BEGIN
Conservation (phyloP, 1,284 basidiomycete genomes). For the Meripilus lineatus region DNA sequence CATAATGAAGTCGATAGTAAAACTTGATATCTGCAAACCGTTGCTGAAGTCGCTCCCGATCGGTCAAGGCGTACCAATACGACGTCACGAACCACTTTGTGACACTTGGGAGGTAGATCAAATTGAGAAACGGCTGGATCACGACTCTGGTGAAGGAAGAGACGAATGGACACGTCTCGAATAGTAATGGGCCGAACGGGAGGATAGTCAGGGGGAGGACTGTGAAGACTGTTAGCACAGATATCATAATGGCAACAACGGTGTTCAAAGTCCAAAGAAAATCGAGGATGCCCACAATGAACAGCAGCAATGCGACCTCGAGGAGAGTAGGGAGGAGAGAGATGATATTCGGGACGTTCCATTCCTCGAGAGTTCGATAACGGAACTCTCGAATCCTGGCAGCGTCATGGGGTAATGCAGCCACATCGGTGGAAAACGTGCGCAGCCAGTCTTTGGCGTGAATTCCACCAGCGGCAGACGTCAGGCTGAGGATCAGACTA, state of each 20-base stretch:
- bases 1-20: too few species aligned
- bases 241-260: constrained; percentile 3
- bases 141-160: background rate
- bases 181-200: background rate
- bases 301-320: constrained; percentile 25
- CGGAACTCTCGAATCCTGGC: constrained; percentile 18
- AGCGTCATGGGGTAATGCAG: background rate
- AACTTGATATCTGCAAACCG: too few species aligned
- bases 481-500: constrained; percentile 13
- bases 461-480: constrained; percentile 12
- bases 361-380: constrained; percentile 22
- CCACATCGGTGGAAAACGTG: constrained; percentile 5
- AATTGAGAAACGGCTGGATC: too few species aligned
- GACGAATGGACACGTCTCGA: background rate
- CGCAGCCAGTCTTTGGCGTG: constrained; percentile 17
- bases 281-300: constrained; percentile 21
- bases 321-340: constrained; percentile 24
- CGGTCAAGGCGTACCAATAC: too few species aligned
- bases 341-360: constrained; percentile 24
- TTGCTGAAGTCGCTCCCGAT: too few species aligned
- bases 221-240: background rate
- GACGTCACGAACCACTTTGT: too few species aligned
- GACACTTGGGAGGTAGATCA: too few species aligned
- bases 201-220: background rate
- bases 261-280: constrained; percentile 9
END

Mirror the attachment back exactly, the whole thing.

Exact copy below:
Conservation (phyloP, 1,284 basidiomycete genomes). For the Meripilus lineatus region DNA sequence CATAATGAAGTCGATAGTAAAACTTGATATCTGCAAACCGTTGCTGAAGTCGCTCCCGATCGGTCAAGGCGTACCAATACGACGTCACGAACCACTTTGTGACACTTGGGAGGTAGATCAAATTGAGAAACGGCTGGATCACGACTCTGGTGAAGGAAGAGACGAATGGACACGTCTCGAATAGTAATGGGCCGAACGGGAGGATAGTCAGGGGGAGGACTGTGAAGACTGTTAGCACAGATATCATAATGGCAACAACGGTGTTCAAAGTCCAAAGAAAATCGAGGATGCCCACAATGAACAGCAGCAATGCGACCTCGAGGAGAGTAGGGAGGAGAGAGATGATATTCGGGACGTTCCATTCCTCGAGAGTTCGATAACGGAACTCTCGAATCCTGGCAGCGTCATGGGGTAATGCAGCCACATCGGTGGAAAACGTGCGCAGCCAGTCTTTGGCGTGAATTCCACCAGCGGCAGACGTCAGGCTGAGGATCAGACTA, state of each 20-base stretch:
- bases 1-20: too few species aligned
- bases 241-260: constrained; percentile 3
- bases 141-160: background rate
- bases 181-200: background rate
- bases 301-320: constrained; percentile 25
- CGGAACTCTCGAATCCTGGC: constrained; percentile 18
- AGCGTCATGGGGTAATGCAG: background rate
- AACTTGATATCTGCAAACCG: too few species aligned
- bases 481-500: constrained; percentile 13
- bases 461-480: constrained; percentile 12
- bases 361-380: constrained; percentile 22
- CCACATCGGTGGAAAACGTG: constrained; percentile 5
- AATTGAGAAACGGCTGGATC: too few species aligned
- GACGAATGGACACGTCTCGA: background rate
- CGCAGCCAGTCTTTGGCGTG: constrained; percentile 17
- bases 281-300: constrained; percentile 21
- bases 321-340: constrained; percentile 24
- CGGTCAAGGCGTACCAATAC: too few species aligned
- bases 341-360: constrained; percentile 24
- TTGCTGAAGTCGCTCCCGAT: too few species aligned
- bases 221-240: background rate
- GACGTCACGAACCACTTTGT: too few species aligned
- GACACTTGGGAGGTAGATCA: too few species aligned
- bases 201-220: background rate
- bases 261-280: constrained; percentile 9